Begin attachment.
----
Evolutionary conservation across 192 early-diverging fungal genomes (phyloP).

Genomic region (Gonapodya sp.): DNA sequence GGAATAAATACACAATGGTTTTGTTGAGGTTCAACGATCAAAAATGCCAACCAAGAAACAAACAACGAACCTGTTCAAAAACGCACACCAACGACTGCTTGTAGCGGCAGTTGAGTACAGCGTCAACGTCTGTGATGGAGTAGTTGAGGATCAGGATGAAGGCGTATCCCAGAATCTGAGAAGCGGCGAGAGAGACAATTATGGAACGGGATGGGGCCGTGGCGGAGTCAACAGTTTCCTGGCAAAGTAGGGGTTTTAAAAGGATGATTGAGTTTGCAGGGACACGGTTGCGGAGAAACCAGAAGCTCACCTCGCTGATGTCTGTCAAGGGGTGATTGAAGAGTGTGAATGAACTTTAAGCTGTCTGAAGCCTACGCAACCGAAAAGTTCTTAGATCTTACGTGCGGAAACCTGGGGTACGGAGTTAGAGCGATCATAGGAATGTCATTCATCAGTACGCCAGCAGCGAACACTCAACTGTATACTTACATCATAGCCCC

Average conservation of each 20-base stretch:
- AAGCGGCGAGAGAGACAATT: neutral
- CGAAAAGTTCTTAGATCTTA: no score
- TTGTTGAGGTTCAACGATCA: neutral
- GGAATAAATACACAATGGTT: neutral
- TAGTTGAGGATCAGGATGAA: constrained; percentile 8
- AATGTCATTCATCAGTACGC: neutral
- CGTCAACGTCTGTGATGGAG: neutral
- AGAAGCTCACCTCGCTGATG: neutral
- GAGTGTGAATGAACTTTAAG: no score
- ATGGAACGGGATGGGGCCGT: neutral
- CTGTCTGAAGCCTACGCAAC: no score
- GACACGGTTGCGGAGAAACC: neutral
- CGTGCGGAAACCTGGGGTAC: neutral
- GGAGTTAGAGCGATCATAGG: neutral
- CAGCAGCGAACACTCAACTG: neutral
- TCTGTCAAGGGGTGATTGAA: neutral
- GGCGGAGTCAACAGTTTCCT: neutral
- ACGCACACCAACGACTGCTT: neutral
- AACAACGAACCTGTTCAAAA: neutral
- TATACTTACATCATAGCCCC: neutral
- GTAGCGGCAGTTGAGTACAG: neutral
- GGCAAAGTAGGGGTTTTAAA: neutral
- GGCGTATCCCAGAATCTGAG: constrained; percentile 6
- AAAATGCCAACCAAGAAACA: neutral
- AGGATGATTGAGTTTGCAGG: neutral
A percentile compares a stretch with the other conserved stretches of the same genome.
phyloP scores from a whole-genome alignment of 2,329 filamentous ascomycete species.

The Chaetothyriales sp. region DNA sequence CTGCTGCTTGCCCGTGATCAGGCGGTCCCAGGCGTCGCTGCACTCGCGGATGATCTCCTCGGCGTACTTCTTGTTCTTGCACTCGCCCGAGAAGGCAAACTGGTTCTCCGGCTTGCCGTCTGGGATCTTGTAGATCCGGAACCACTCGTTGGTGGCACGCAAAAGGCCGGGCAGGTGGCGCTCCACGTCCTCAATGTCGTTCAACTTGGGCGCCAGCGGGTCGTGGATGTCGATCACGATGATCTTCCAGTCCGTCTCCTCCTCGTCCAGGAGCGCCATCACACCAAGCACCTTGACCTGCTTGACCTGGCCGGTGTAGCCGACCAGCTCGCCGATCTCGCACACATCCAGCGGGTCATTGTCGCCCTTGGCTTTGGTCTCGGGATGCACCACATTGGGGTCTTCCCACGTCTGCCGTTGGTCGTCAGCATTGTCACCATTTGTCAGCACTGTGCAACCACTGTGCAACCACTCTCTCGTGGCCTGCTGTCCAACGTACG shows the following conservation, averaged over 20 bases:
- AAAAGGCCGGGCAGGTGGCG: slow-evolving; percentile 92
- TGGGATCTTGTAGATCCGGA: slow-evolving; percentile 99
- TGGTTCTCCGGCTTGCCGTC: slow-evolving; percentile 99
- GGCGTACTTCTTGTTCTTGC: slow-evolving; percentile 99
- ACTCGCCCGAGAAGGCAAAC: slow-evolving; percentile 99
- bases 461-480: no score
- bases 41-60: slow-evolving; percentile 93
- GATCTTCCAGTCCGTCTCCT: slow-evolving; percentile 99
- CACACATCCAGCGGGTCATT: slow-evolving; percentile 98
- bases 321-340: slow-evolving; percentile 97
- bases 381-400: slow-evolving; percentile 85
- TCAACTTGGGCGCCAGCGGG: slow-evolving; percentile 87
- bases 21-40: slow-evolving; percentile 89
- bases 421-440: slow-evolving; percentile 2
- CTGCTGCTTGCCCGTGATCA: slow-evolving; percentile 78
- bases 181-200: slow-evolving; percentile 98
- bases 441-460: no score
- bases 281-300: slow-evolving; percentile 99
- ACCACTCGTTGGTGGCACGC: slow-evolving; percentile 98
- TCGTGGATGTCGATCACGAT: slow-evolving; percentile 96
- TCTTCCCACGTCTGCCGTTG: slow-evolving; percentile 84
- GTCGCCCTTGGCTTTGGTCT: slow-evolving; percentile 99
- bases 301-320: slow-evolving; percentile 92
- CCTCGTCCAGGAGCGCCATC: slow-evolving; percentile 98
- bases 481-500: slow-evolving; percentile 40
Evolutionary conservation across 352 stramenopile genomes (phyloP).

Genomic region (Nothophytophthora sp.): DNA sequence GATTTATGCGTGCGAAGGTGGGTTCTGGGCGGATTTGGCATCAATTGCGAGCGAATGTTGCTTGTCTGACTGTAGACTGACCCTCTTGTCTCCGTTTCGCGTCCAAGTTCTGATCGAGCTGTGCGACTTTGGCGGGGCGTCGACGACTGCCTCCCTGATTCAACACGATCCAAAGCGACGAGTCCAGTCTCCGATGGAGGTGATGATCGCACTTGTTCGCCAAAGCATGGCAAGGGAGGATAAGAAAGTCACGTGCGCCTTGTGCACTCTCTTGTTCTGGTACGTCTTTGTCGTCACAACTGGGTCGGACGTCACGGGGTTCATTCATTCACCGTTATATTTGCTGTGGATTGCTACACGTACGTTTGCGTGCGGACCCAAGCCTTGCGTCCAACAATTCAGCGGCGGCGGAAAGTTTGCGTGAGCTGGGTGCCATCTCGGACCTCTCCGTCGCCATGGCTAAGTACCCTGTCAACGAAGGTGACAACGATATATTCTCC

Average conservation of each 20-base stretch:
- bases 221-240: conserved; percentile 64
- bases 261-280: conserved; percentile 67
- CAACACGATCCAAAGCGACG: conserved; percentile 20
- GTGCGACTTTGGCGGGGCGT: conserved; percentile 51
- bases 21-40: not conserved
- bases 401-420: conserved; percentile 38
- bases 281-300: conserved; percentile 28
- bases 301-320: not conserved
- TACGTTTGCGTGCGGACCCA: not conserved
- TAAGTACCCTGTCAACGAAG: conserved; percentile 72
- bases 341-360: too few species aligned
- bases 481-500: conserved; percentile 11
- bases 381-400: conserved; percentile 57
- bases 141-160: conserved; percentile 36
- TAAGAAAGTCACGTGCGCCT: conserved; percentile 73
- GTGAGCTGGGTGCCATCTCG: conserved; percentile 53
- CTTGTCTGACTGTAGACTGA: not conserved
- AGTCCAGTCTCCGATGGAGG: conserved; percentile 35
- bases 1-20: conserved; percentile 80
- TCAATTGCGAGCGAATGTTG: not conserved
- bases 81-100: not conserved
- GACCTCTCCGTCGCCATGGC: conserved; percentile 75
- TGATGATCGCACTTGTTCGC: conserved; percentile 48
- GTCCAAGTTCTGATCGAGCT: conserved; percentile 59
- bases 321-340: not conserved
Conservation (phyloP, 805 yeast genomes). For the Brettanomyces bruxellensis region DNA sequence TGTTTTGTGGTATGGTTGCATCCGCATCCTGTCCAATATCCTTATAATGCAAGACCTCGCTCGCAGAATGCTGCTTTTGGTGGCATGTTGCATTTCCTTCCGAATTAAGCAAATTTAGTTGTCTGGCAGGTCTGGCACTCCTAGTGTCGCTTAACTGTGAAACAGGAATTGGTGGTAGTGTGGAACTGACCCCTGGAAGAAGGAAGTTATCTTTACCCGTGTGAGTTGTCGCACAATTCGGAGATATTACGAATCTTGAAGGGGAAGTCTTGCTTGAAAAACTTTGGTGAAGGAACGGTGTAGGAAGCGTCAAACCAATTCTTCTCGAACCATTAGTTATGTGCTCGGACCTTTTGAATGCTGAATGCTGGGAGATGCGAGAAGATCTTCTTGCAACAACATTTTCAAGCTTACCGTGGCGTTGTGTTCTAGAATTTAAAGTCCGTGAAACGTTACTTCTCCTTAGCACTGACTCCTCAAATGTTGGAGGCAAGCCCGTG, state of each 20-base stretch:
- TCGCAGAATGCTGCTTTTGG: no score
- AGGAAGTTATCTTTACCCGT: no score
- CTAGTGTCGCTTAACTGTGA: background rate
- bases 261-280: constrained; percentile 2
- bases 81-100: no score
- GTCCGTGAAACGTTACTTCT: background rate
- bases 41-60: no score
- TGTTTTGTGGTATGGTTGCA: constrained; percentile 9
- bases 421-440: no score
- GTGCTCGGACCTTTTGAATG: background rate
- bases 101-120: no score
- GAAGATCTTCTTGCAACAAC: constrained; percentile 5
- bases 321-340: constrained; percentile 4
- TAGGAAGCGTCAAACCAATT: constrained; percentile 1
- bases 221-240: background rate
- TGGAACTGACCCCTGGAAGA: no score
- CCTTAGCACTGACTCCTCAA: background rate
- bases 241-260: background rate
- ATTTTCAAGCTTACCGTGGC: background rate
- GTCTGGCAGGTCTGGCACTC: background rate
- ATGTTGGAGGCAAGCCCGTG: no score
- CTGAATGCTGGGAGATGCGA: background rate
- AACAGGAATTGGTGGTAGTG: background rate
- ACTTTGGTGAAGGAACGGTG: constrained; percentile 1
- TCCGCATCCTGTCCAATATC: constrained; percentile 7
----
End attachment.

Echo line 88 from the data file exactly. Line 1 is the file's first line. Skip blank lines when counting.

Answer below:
- CTAGTGTCGCTTAACTGTGA: background rate